Barcelona in late November: a colder place than I expected it to be when I arrived last Wednesday, my first visit since 2006 to this Spanish city on the Mediterranean coast.
The climate might have been cold but the buzz was hot at the New Media in Marketing and Communications Strategy conference on November 26 and 27, where 45 or so marketers and tech types from across Europe gathered to mix and match (in a manner of speaking) knowledge and experiences surrounding communication, engagement and social media.
It was a well planned and organized event.
David Lanigan and Niall Doorley, the two principals of Icon Events International (pictured with me in the middle: David on the left, Niall on the right), together with their skilled event team, put on a really memorable event combining business (the conference itself in a 5-star venue) with pleasure (dinner in a beautiful old hillside mansion overlooking Barcelona).
More than anything, though, David and Niall were able to attract a first-class and compelling range of speakers who did not disappoint. Itâ€™s worth outlining the topic of each speakerâ€™s session to give you an idea:
- When advertising on your TV is becoming interactive – FrÃ©dÃ©ric VaulprÃ©, Orange.
- Broadcast your brand: optimizing online advertising â€“ Laurent Cordier, Google.
- Building ecommerce with Nike â€“ Rune Solvsteen, Nike.
- Wooing customers by helping them to learn â€“ Gregor Gimmy, Sclipo.
- Innovative communication in a B2B environment â€“ Marcel Baron, IBM.
- Blogging in a multinational organization â€“ Kerry Bridge, Dell.
- The media value chain â€“ Christian Kunz, eBay.
- eCRM at the tipping point â€“ Beverly Smet, Across.
- Case study on social media implementation â€“ Keith Childs, GM Europe (and you can hear Keith and I in conversation in FIR #401 podcast).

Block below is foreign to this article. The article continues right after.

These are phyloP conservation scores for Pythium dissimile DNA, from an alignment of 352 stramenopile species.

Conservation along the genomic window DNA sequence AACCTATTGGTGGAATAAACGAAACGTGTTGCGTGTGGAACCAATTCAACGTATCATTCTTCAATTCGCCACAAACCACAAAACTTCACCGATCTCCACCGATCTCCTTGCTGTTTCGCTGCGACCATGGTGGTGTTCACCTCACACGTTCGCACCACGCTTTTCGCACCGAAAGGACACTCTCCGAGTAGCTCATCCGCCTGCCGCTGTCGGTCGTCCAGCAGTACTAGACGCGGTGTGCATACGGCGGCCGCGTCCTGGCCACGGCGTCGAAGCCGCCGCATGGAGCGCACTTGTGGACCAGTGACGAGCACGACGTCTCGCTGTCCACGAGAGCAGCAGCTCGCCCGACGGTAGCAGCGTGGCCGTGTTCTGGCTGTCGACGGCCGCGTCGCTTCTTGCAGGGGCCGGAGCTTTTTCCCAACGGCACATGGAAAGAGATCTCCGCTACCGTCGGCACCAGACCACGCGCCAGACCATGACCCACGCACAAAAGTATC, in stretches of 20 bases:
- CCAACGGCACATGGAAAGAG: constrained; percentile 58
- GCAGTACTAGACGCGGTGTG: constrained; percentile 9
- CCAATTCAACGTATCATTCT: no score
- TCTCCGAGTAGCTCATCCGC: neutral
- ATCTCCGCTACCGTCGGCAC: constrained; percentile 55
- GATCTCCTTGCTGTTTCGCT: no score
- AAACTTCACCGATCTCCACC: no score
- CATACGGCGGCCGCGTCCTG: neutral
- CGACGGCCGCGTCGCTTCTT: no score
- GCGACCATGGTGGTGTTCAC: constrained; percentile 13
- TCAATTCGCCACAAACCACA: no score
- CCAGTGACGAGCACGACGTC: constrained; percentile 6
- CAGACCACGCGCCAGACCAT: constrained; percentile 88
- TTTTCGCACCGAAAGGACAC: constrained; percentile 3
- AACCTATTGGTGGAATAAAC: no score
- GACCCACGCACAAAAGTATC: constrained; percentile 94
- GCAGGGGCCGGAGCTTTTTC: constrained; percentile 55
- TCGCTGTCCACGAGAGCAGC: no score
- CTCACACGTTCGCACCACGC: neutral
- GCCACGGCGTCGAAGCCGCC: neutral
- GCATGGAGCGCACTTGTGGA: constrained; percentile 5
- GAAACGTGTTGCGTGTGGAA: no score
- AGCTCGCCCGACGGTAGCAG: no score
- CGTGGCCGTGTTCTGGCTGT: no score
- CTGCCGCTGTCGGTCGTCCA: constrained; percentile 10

- Engagement mapping: beyond the last ad standard â€“ Ciaran McConaghey, Microsoft.
As chairman of the conference, my job was to knit together the individual elements that made up the overall event and hopefully stimulate dialogue between everyone.
Get conversations going, in other words.
That definitely happened during much of the event, markedly so during Kerry Bridgeâ€™s session about Dellâ€™s experiences online with corporate blogging in particular.
As it turned out, hardly anyone except me took part in my experiment by using it. I twittered during each presentation session; you can see the flow of comments in #socialbarcelona which might give you a sense of some of the atmosphere.
I think the event was worthwhile and, from first reactions Iâ€™ve heard from participant feedback, others think so too.
For me, the primary three takeaways are these:
- As with every conference of its type that Iâ€™ve been part of during the past two years, the hunger for understanding why social media is worth paying attention to is as strong as ever. We still have a long way to go in reaching that broad understanding.
- Reading about whatâ€™s going on in business with social media is fine, but nothing beats physically gathering with others to talk face-to-face that helps you put relevance to what you see and hear.
- Hearing first hand what others have experienced which includes their successes and their failures is the most credible and trusted means of learning.